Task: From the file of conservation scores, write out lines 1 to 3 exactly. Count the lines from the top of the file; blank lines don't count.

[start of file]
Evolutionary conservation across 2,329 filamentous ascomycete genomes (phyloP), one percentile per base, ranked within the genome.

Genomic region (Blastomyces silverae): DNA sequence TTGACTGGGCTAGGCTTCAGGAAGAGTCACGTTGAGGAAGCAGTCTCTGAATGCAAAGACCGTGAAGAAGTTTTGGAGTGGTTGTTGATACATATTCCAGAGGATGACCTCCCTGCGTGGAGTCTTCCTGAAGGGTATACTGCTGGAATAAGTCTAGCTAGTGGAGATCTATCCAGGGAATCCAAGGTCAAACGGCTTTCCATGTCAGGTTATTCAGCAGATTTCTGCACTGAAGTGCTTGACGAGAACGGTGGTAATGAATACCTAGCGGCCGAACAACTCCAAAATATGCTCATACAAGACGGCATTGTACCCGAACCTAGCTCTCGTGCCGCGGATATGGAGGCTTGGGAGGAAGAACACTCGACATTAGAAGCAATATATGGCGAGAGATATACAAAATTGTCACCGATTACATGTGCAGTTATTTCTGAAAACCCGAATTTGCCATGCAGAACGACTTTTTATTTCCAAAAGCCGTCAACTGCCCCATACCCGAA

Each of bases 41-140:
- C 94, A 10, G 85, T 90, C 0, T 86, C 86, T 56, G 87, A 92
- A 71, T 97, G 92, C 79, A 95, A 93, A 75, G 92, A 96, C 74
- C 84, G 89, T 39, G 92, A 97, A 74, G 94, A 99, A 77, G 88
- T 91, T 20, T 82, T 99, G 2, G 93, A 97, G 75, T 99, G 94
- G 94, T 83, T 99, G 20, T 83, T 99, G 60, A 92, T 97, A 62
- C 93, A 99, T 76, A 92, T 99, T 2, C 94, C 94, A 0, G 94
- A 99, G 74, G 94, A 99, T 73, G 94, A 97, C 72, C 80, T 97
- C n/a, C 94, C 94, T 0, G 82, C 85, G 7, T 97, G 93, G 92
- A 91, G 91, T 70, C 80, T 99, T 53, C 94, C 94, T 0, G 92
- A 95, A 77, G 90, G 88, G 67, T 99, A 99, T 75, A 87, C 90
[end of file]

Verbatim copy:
Evolutionary conservation across 2,329 filamentous ascomycete genomes (phyloP), one percentile per base, ranked within the genome.

Genomic region (Blastomyces silverae): DNA sequence TTGACTGGGCTAGGCTTCAGGAAGAGTCACGTTGAGGAAGCAGTCTCTGAATGCAAAGACCGTGAAGAAGTTTTGGAGTGGTTGTTGATACATATTCCAGAGGATGACCTCCCTGCGTGGAGTCTTCCTGAAGGGTATACTGCTGGAATAAGTCTAGCTAGTGGAGATCTATCCAGGGAATCCAAGGTCAAACGGCTTTCCATGTCAGGTTATTCAGCAGATTTCTGCACTGAAGTGCTTGACGAGAACGGTGGTAATGAATACCTAGCGGCCGAACAACTCCAAAATATGCTCATACAAGACGGCATTGTACCCGAACCTAGCTCTCGTGCCGCGGATATGGAGGCTTGGGAGGAAGAACACTCGACATTAGAAGCAATATATGGCGAGAGATATACAAAATTGTCACCGATTACATGTGCAGTTATTTCTGAAAACCCGAATTTGCCATGCAGAACGACTTTTTATTTCCAAAAGCCGTCAACTGCCCCATACCCGAA

Each of bases 41-140: